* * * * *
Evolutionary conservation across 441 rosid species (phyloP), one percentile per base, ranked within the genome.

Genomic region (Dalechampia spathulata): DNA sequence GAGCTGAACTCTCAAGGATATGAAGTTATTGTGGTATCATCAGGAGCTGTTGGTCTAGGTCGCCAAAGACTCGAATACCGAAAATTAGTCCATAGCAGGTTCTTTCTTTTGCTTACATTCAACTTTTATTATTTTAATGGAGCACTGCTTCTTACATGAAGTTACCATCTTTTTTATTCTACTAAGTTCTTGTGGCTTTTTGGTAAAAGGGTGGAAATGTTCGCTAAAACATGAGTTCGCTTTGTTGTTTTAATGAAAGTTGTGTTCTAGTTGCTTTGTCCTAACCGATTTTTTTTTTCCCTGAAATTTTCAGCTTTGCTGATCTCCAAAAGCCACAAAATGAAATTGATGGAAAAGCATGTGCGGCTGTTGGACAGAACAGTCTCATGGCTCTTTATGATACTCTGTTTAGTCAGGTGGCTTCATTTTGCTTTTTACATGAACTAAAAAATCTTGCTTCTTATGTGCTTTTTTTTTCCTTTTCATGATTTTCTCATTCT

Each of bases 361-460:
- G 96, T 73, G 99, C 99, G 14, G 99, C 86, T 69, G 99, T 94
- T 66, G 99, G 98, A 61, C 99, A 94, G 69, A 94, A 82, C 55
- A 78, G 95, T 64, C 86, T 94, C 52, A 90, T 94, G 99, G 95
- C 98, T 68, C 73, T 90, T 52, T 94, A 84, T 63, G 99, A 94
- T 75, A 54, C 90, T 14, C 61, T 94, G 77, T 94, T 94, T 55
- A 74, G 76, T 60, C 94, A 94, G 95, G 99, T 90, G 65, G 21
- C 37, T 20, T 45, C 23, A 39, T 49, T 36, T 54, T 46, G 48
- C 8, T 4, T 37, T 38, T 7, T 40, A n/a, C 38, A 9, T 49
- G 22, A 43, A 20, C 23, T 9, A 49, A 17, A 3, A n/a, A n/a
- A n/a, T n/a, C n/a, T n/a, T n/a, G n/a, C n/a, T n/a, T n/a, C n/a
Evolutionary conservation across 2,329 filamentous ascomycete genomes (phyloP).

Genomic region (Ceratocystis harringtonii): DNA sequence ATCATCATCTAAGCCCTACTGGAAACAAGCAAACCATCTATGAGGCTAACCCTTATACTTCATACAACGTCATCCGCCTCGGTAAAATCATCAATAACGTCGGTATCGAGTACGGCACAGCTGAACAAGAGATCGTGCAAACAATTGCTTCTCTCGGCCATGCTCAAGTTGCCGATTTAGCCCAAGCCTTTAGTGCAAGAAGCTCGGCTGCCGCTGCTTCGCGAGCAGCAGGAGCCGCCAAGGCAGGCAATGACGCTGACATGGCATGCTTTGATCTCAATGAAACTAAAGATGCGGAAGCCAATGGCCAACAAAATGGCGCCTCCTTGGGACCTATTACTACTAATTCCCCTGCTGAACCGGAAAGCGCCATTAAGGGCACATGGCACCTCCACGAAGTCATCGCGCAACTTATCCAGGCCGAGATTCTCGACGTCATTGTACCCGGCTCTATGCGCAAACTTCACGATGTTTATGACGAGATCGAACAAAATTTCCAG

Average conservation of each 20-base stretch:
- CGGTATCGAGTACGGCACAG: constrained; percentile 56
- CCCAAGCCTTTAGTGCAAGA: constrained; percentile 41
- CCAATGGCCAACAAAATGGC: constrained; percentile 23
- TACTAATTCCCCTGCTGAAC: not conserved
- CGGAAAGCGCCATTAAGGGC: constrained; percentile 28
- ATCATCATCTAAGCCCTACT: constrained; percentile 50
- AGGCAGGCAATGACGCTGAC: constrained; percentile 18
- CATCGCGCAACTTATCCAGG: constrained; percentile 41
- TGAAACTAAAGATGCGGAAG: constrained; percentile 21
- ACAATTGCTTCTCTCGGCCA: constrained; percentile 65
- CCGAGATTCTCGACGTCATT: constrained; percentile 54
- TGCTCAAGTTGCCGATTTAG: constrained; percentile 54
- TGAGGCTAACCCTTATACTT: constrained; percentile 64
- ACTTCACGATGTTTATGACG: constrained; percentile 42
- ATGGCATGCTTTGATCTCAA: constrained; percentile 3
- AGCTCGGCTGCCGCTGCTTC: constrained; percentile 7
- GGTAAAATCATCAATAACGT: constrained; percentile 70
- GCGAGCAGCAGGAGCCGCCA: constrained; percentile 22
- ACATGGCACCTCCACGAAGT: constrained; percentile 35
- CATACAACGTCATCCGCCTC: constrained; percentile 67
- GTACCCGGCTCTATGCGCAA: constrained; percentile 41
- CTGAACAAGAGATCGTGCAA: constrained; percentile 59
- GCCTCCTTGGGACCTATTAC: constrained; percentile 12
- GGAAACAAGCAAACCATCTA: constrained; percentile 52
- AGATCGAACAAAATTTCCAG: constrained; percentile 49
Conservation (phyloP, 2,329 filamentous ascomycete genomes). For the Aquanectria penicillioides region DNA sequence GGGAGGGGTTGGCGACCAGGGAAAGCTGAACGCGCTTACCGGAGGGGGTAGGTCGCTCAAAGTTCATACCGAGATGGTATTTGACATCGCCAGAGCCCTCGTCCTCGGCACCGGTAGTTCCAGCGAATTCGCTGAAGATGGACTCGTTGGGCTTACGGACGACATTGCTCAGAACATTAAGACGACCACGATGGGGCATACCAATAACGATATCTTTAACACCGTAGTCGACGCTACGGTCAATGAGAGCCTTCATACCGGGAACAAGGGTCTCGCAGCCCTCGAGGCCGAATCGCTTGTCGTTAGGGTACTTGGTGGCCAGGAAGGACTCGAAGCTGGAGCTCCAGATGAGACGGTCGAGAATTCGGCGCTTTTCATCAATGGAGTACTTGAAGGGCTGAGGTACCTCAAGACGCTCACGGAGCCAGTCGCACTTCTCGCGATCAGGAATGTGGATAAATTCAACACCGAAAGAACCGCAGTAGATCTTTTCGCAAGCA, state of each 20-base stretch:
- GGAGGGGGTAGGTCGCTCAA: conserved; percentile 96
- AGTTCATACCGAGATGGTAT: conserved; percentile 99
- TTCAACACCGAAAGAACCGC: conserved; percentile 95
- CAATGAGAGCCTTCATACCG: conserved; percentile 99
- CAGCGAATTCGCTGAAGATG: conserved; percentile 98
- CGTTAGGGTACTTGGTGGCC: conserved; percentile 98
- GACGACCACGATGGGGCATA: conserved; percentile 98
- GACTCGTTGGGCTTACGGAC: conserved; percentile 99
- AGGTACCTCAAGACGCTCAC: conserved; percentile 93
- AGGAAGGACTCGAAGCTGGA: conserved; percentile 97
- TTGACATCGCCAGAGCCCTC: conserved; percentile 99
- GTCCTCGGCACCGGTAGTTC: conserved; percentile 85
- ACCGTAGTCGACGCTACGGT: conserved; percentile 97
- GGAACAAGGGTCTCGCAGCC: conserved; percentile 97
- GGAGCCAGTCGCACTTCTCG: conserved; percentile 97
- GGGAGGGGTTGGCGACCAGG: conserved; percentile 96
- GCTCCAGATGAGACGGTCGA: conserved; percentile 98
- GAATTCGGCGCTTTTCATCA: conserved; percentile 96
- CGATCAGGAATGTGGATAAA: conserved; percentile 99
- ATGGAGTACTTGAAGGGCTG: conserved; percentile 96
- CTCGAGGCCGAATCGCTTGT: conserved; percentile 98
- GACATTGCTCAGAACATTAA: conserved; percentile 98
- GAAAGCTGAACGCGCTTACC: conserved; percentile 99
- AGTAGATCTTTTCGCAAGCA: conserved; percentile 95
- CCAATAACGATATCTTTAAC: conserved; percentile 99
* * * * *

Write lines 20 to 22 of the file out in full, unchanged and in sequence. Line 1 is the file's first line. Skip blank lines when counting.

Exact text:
- TACTAATTCCCCTGCTGAAC: not conserved
- CGGAAAGCGCCATTAAGGGC: constrained; percentile 28
- ATCATCATCTAAGCCCTACT: constrained; percentile 50